Airborne: Does it Really Work?

Category: Education

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Julie Frankenfield


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Airborne: Does it Really Work?:

Airborne: Does it Really Work? Julie Frankenfield MGMT 5000

How it got started…:

How it got started… 1990s: “Remedy” created by former second grade school teacher Victoria Knight-McDowell Influenced by study of Eastern Medicine 2 Airborne Supplement As A Cold Remedy... Does It Work? Is It Safe? The Fun Times Guide to Healthy Living. ( n.d .). Retrieved December 1, 2014, from

Claim to Fame:

Claim to Fame The company blatantly advertised that the product could cure the common cold as well as prevent contraction Eureka!

The problem is…:

The problem is… There is no cure to the common cold! Can try vitamin C, Echinacea, or zinc for temporary relief of symptoms All are present in Airborne Mixed scientific results that above actually do temporarily relieve cold symptoms

…trouble with the law:

…trouble with the law At that time, dietary supplement makers would allowed to advertise that their products had an affect on people Were not allowed to say that their products could cure illnesses without the permission of the Food and Drug Administration (FDA)


Exposure 2006: ABC News’ Good Morning America exposé Non-scientific studies done by GNG Pharmaceutical Service Good Morning America.(n.d .). Retrieved December 2, 2014, from http://

Brought to court:

Brought to court An intent to suit filed, with the Center for Science in the Public Interest (CSPI) against Airborne Language changed to Airborne products: “boosted immunity”

Brought before the FTC:

Brought before the FTC Investigations of the company began by the Federal Trade Commission (FTC) Decided, 3:1, that there was evidence to support that Airborne had violated laws against the protection of consumers due to false advertising


Settlement 2008: Airborne agreed to pay $23.3 million for the reimbursement of consumers If failed to execute by October 31, 2008 would have to pay the FTC $30 million to come up with a plan to reimburse consumers


Victory? Still selling the product, but now has to limit advertising to what is “technically true”


Opinion Decade to sell reputation before forced to change advertising scheme Must include disclaimer (barely visible) Difference between actual cold cure/treatment and product that only “boosts the immune system” could be confusing to non-scientists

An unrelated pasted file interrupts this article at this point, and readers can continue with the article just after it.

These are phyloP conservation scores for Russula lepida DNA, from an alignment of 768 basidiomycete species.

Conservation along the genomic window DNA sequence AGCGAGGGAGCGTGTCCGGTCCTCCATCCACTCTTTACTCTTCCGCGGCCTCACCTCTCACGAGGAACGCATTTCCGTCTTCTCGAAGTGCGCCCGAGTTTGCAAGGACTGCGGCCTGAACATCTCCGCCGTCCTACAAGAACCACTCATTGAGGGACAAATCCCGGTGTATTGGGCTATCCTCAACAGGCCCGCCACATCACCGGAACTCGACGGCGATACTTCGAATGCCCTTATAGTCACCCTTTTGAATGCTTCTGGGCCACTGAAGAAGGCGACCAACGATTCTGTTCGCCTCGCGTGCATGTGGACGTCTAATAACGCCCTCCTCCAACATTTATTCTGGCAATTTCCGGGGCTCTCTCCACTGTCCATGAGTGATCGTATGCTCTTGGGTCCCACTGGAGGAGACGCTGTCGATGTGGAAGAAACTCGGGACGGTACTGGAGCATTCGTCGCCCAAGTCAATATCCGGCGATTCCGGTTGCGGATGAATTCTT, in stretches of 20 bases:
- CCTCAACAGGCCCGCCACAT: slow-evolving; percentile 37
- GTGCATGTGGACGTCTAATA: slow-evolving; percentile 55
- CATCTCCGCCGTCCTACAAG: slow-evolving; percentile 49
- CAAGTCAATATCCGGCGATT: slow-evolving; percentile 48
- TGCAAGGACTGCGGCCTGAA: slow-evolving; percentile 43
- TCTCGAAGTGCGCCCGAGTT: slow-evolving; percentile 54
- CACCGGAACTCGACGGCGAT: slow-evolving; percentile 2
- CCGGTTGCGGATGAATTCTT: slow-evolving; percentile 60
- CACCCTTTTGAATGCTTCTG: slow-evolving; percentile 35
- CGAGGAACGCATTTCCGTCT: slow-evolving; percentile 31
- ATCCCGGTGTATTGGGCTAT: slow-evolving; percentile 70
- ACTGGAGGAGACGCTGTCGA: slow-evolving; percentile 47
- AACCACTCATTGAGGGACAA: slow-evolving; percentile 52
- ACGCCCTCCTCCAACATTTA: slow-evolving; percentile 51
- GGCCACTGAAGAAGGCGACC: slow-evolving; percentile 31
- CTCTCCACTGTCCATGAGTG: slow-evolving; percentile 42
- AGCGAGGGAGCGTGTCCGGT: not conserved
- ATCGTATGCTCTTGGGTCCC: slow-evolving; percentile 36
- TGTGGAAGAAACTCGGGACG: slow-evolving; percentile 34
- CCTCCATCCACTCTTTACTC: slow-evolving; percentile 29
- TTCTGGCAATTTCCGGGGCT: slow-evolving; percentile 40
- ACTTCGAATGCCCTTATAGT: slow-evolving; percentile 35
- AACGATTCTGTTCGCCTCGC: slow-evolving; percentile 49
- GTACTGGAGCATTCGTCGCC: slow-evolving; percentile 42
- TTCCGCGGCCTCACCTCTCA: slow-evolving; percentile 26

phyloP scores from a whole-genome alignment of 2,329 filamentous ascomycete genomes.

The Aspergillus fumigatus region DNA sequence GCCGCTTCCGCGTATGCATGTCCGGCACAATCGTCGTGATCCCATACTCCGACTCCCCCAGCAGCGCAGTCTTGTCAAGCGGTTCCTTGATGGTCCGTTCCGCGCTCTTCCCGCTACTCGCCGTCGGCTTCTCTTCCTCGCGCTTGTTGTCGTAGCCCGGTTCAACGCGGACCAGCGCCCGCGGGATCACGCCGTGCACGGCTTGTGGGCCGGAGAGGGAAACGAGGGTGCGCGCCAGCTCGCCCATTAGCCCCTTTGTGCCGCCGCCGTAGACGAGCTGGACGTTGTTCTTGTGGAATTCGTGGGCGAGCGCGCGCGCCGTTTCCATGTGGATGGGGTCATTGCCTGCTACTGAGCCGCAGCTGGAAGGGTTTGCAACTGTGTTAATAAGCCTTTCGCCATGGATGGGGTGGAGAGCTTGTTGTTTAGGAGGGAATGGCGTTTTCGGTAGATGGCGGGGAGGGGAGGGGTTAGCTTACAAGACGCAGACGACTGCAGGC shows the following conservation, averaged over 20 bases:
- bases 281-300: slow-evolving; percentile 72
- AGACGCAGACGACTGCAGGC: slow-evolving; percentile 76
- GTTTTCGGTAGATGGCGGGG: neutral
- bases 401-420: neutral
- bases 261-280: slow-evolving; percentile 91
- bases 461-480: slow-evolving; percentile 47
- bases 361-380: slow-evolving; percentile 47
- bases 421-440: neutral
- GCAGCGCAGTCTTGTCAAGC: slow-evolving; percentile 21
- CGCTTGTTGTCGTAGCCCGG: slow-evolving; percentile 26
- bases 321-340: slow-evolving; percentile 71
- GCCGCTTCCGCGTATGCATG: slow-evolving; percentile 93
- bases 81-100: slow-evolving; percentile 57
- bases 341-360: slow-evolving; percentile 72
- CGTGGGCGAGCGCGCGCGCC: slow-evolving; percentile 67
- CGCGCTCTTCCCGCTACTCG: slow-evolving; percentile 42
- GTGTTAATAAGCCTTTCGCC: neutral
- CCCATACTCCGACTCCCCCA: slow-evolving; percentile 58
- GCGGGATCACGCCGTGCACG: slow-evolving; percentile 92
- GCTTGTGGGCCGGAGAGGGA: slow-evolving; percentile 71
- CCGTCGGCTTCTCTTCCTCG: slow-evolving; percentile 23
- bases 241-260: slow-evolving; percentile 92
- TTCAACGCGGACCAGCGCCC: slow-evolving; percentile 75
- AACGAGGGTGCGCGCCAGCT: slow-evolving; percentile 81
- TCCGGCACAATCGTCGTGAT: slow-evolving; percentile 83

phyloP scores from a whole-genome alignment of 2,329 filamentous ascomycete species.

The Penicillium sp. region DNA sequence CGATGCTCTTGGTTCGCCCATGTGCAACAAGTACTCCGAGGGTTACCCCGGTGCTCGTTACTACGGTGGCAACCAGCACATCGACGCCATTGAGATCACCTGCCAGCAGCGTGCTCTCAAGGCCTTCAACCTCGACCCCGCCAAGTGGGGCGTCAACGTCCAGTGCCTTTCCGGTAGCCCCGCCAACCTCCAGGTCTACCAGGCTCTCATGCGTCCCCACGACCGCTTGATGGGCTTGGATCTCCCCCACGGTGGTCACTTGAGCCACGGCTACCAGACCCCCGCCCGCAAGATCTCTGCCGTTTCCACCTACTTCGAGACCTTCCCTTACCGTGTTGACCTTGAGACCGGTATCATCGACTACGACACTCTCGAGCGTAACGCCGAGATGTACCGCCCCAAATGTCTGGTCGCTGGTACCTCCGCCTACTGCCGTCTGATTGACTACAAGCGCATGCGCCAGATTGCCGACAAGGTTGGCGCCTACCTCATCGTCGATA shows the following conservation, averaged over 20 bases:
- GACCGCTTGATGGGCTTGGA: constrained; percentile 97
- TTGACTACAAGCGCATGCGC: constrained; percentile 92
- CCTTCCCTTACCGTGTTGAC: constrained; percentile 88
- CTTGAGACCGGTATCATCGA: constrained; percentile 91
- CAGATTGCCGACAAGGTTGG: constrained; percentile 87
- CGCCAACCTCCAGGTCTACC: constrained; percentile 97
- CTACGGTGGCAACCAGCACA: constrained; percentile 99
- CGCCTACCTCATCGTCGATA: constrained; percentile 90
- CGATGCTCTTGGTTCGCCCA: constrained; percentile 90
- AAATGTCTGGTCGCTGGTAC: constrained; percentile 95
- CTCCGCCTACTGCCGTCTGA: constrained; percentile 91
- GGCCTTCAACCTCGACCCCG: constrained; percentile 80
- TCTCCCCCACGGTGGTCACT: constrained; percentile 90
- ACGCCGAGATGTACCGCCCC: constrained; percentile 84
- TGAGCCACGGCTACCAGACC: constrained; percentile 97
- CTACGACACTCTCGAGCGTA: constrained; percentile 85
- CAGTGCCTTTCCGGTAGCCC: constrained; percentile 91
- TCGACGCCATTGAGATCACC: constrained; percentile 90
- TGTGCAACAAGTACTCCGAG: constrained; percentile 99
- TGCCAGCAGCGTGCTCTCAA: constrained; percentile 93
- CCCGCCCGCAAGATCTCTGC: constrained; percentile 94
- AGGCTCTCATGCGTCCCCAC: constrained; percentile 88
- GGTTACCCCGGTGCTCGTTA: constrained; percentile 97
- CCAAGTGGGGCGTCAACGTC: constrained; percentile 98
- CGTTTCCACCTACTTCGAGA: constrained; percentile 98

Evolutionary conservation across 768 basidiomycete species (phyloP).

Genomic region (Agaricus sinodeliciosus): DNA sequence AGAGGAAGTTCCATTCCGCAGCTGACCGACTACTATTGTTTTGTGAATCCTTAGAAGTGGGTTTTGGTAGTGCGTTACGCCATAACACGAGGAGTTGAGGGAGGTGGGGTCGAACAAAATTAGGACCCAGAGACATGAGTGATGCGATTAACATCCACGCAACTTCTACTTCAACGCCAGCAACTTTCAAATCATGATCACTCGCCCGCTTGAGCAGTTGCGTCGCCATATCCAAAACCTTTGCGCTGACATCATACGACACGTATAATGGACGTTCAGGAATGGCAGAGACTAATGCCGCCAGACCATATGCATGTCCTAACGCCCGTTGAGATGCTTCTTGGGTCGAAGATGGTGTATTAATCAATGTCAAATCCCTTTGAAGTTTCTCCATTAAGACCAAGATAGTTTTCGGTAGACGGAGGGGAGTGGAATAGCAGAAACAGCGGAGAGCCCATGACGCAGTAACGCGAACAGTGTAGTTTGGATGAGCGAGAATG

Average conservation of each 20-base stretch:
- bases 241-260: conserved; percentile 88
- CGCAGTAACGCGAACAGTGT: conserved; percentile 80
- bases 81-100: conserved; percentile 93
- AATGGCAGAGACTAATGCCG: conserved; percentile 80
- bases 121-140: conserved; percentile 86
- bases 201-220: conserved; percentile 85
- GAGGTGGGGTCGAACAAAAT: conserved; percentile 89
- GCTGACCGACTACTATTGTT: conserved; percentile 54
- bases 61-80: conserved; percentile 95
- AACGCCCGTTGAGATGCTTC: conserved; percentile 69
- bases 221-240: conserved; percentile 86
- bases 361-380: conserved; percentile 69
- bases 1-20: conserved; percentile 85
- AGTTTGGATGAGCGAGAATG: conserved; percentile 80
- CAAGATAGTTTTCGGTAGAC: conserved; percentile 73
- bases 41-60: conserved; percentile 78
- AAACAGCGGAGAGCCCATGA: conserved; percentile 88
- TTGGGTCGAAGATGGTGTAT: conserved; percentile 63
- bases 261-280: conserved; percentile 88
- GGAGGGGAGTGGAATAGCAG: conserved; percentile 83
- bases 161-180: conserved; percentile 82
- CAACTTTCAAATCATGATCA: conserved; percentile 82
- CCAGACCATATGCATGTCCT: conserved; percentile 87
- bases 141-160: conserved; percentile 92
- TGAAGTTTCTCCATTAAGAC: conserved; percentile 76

Conclusion: Fleeting Victory:

Conclusion: Fleeting Victory Airborne made to remove more ostentatious marketing claims due to being inappropriate and misleading, but have been allowed to continue with more ambiguous advertising May not be enough to protect the consumer from pseudo-science


Citations Airborne Agrees to Pay $23.3 Million to Settle Lawsuit Over False Advertising of its "Miracle Cold Buster" . (2008, March 3). Retrieved November 13, 2014, from Center for Science in the Public Interest website:   Airborne Settles Lawsuit for $23.3 Million . (2008, March 4). Retrieved November 13, 2014, from CNN Money website:   Airborne Settles Suit Over False Claims . (2008, March 6). Retrieved November 13, 2014, from NPR News: Health website: http:// =87937907   Airborne . ( n.d .). Retrieved November 13, 2014, from Airborne Health website: http:// /   Diseases and Conditions: Common Cold . (2013, April 17). Retrieved November 13, 2014, from Mayo Clinic website:   Does Airborne Really Stave off Colds? (2006, February 17). Retrieved November 13, 2014, from ABC News: Good Morning America website: http:// =1664514&page=1   Makers of Airborne Settle FTC Charges of Deceptive Advertising; Agreement Brings Total Settlement Funds to $30 Million . (2008, August 14). Retrieved November 13, 2014, from Federal Trade Commission website:   Minneapolis-based Airborne acquired by nutrition company . (2012, April 2). Retrieved November 17, 2014, from   Shin, A. (2008, August 15). Airborne Coughs Up Millions to Settle Suit . Retrieved November 13, 2014, from The Washington Post: Business website: 13

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